Thanks to focused training sessions, the animal care workers are now able to handle the animals with greater confidence. This helps when weighing marmosets and, for instance, taking a closer look to see how they are doing. ‘You can use a net or a fabric sleeve to catch the primates, but it’s much more efficient to train them so that they come to you by themselves. So that’s what we teach them, first of all by letting them take a reward out of our hands. That works really well, but we felt there was still room for improvement. One very impractical aspect, for instance, was that they had to travel an unnatural route to get to us, so we had to address this during the renovation work. There are quite a few things that we have altered to facilitate training.’

Marit explains the need to weigh the marmosets: ‘The animals only weigh around 350 grams, so you can’t tell just by looking at them whether one of them has lost or gained 35 grams. However, this is still 10% of their body weight, so it’s incredibly important to be able to monitor this. This applies particularly to pregnant females. Sometimes you don’t know that they’re pregnant until they suddenly give birth. That’s very awkward, of course, so that’s another reason why we started weighing training. The inconvenient thing was that we always had to keep open the front door to the enclosure.’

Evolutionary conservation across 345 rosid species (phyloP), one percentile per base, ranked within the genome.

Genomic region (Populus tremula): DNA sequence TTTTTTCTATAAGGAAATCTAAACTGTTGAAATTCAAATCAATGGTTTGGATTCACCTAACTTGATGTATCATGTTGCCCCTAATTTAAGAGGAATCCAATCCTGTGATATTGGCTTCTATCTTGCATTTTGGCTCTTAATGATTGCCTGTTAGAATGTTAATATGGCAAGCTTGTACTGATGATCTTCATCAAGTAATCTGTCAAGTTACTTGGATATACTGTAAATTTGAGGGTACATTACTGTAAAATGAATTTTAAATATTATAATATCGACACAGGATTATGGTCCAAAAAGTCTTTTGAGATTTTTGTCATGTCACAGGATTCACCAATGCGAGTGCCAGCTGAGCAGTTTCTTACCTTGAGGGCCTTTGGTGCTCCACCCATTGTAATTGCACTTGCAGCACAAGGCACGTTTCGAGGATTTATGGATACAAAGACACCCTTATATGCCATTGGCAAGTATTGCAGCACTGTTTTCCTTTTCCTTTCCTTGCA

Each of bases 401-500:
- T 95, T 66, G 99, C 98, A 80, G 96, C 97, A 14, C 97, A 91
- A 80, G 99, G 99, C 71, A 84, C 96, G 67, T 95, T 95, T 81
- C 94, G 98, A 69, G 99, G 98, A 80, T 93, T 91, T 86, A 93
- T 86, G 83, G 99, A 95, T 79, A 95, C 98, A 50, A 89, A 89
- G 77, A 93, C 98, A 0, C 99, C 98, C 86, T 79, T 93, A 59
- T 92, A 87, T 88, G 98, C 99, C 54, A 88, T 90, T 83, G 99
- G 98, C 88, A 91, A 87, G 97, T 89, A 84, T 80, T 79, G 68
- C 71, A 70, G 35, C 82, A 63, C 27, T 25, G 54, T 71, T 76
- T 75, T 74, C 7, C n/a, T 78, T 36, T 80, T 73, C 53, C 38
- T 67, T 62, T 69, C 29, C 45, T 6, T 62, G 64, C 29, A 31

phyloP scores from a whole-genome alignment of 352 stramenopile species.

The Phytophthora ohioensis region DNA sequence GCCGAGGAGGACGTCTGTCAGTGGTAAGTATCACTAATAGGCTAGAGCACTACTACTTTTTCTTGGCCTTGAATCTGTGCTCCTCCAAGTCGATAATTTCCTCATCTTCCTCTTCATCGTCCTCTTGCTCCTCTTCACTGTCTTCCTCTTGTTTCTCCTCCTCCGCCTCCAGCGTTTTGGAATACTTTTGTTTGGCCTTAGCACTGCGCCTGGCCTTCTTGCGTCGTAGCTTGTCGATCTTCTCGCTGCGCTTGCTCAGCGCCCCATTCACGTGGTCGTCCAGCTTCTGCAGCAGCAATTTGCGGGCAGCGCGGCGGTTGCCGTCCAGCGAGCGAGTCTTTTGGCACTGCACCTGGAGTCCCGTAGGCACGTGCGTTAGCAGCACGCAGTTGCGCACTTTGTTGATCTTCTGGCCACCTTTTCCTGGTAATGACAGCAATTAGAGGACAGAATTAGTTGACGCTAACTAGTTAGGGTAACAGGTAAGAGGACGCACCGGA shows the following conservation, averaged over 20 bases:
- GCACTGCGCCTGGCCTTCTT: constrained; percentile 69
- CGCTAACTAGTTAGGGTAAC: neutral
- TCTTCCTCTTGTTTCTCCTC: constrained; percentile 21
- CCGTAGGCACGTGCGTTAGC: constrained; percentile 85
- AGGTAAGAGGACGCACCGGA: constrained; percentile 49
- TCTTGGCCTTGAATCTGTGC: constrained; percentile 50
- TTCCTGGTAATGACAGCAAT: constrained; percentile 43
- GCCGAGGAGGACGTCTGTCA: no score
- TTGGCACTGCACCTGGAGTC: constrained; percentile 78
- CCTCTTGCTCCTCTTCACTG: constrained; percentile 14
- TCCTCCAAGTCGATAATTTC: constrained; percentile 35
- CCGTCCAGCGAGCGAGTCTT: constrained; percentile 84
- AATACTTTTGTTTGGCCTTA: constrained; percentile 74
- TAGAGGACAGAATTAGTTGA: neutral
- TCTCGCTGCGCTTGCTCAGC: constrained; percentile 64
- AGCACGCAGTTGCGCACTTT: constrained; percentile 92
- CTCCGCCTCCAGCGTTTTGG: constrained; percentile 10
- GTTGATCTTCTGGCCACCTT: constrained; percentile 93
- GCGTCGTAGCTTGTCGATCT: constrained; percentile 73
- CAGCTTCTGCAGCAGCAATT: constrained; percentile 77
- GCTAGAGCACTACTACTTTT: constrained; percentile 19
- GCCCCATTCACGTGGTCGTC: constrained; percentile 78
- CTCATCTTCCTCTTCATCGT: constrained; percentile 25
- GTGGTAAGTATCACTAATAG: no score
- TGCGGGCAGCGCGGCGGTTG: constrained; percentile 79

Marmosets are naturally very territorial and don’t normally wander, unless there is conflict or unrest in the group. ‘Just like in nature. There, the older animals leave their birth group when they reach sexual maturity. This is why we would prefer to have closed cages, which would allow the marmosets to stay on their own turf.’

More natural behaviour

Marit shows a ‘before and after’ video, for which she provides her own commentary. ‘The new enclosure gives us the option of shifting several boxes from the front side of the cage, so we no longer have to open the entire door. I can now move a slider upward and insert a box at four locations in the same cage. That is the signal for the animals that there’s a tasty treat in store. It’s much easier for me to put them on the trolley and onto the scales, without them jumping off again. Now you can observe and note down everything without stress. What’s very nice for the marmosets themselves is that they can get used to the idea of going into a box, with little doors that open and close. If their first encounter with this is in the lab, the process can acquire a negative association, because many more things are happening to the animals in that setting.’